The year was 1975, and Willie Nelson figured he could trust bad luck more than good. His last album, Phases and Stages, had sold a pleasant 400,000 copies, but 21 previous records had largely lackluster sales. He’d tried pig farming on the side and ”lost my ass and all its fixtures.” His house had burned down, and rushing into the flames, he’d saved only his guitar and a pound of Colombian weed. So, after years of bucking the country establishment in Nashville, playing bass for Ray Price, and watching songs he wrote for himself (”Crazy,” ”Night Life,” ”Hello, Walls”) become hits for others, Nelson, who had moved back to his native Texas in 1970, got ready to deliver his Columbia debut, Red Headed Stranger, a concept album of love, murder, and redemption involving an Old West preacher and his cuckolding wife.
It was Nelson’s first effort at combining his own songs with others’ in a cohesive story. ”I wrote it as if I were the guy, which is probably the way I write everything,” he would later say. Produced in three days for $20,000 in a small studio in Garland, Tex., Stranger was everything a commercial country record shouldn’t be. It was a song cycle, not a grab bag of detached ditties. It used his own rough-edged band instead of smooth studio pickers.
When Billy Sherrill, Columbia’s top man in Nashville, heard it, he walked out of the room. When Waylon Jennings and Willie’s manager, Neil Reshen, played it for the New York brass, they thought it was a demo. Nelson reminded them of his creative-control clause and pledged to give it up if the LP bombed — but not even he foresaw what was about to happen.
Stranger became the first Nelson album ever to reach the Billboard pop chart when it debuted at No. 189 on July 26, 1975. It yielded two crossover singles, ”Blue Eyes Crying in the Rain” and ”Remember Me.” The album, too, was a mainstream hit, selling like Gatorade at a chili cook-off-some 2 million copies over the next decade. It propelled Nelson to cult status overnight and, most important, introduced modern country music, single-handedly revitalizing a genre long considered the province of hayseeds. (ew.com)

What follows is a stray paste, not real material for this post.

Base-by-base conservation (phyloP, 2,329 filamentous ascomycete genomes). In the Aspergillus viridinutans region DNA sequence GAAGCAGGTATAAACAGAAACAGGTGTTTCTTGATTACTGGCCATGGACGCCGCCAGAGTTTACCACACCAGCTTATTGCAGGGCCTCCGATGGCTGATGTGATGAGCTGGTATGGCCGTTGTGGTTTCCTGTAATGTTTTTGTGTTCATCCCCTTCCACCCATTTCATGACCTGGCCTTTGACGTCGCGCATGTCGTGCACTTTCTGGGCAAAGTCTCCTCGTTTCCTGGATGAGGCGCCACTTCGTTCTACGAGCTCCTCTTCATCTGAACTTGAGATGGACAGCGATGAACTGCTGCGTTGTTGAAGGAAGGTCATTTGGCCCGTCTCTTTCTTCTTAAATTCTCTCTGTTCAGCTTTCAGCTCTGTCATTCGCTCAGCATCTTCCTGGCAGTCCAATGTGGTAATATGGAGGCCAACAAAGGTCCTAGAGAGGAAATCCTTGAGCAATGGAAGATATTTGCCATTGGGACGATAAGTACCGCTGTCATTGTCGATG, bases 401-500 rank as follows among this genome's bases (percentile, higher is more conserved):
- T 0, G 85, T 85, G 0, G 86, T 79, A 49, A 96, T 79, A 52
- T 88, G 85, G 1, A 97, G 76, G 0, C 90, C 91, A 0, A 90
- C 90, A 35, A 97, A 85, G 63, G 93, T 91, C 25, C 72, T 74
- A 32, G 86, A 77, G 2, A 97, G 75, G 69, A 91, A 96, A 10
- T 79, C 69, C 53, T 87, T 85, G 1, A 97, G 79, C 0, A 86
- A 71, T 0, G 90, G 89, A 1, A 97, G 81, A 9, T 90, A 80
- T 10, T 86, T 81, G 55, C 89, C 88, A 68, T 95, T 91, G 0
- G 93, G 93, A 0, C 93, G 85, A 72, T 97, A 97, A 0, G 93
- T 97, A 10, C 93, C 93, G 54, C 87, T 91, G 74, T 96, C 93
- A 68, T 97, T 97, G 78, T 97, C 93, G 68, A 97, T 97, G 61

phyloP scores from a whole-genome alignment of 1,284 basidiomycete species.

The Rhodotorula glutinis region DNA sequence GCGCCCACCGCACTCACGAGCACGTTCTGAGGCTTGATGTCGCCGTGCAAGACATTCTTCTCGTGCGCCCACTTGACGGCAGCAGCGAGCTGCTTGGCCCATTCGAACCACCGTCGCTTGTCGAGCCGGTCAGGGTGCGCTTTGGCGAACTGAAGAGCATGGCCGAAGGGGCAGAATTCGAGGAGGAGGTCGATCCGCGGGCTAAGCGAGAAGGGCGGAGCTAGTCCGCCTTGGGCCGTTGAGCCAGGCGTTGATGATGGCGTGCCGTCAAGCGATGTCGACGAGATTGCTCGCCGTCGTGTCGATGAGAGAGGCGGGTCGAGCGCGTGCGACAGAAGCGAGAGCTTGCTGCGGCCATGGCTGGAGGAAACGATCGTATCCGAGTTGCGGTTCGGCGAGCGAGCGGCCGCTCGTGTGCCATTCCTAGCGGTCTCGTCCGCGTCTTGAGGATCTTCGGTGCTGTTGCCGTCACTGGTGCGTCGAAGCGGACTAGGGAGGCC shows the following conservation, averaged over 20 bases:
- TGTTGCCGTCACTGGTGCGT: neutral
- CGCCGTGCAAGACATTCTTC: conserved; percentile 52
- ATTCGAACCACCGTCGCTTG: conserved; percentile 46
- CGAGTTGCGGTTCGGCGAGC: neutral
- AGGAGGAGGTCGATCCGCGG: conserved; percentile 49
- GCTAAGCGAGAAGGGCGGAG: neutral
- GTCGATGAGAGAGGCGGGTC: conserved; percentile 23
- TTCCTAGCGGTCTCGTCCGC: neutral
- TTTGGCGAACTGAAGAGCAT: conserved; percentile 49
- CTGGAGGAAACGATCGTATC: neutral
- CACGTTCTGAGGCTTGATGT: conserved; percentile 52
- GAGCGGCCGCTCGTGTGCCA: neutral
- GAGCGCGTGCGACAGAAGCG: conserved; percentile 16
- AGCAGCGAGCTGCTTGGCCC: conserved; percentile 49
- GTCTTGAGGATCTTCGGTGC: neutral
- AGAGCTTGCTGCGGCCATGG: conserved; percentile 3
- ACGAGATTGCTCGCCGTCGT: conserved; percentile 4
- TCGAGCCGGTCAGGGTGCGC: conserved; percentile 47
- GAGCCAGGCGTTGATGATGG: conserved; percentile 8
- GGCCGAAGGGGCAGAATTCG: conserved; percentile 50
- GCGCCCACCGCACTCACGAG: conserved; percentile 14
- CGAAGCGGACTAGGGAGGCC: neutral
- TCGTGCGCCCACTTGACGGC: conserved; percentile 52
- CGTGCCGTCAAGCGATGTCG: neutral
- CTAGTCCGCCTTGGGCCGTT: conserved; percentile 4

And here´s a wonderful Willie Nelson concert from this year … this show should promote his “Red Headed Stranger”.
And here´s is theKWST-FM Broadcast Recording of this shoiw.
Another highligt in the history ofWillie Nelson !
Recorded live at the Troubadour West Hollywood CA., November 06, 1975
Paul “The Devil” English (drums)
Rex Ludwick (drums)
Bobbi Nelson (piano)
Willie Nelson (guitar, vocals)
Jody Payne (guitar, vocals
Micky Raphael (harmonica)
Bee Spears (bass)
01. Introduction 0.12
02. Whiskey River (Bush/Stroud) 4.35
03. Stay All Night (Wills/Duncan) 2.55
04. Funny How Time Slips Away (Nelson) 2.29
05. Crazy (Nelson) 1.36
06. Night Life (Nelson) 3.55
07. Me & Paul (Nelson) 2.44
08. Bloody Mary Morning (Nelson) 2.36
09. I Still Can’t Believe You’re Gone (Nelson) 4.08
10. It’s Not Supposed To Be That Way (Nelson) 2.04
11. A Good Hearted Woman In Love With A Good Timin’ Man (Jennings/Nelson) 2.53
12. KWST-FM Los Angeles Radio Station Promo 0.12
13. Time Of The Preacher (Nelson) 2.09
14. I Could Not Believe It Was True (Mellencamp) 1.08
15. Time Of The Preacher Theme (Nelson) 1.16
16. Blue Rock Montana (Nelson/Stutz/Lindeman) 1.30
17.Blue Eyes Crying In The Rain (Rose) 2.19
18. Red Headed Stranger Nelson/Stutz/Lindeman) 3.16
19. Time Of The Preacher Theme (reprise) (Nelson) 2.00
20. Unknown Song (instrumental) 1.27
21. Band introductions 1.01
22. What Can You Do To Me Now (Nelson/Cochran) 3.24
23. Shotgun Willie (Nelson) 2.41
24. A Song For You (Russell) 3.00
25. Rollin’ In My Sweet Baby’s Arms (Traditional) 3.01
26. Will The Circle Be Unbroken (Habershon/Gabriel) 3.55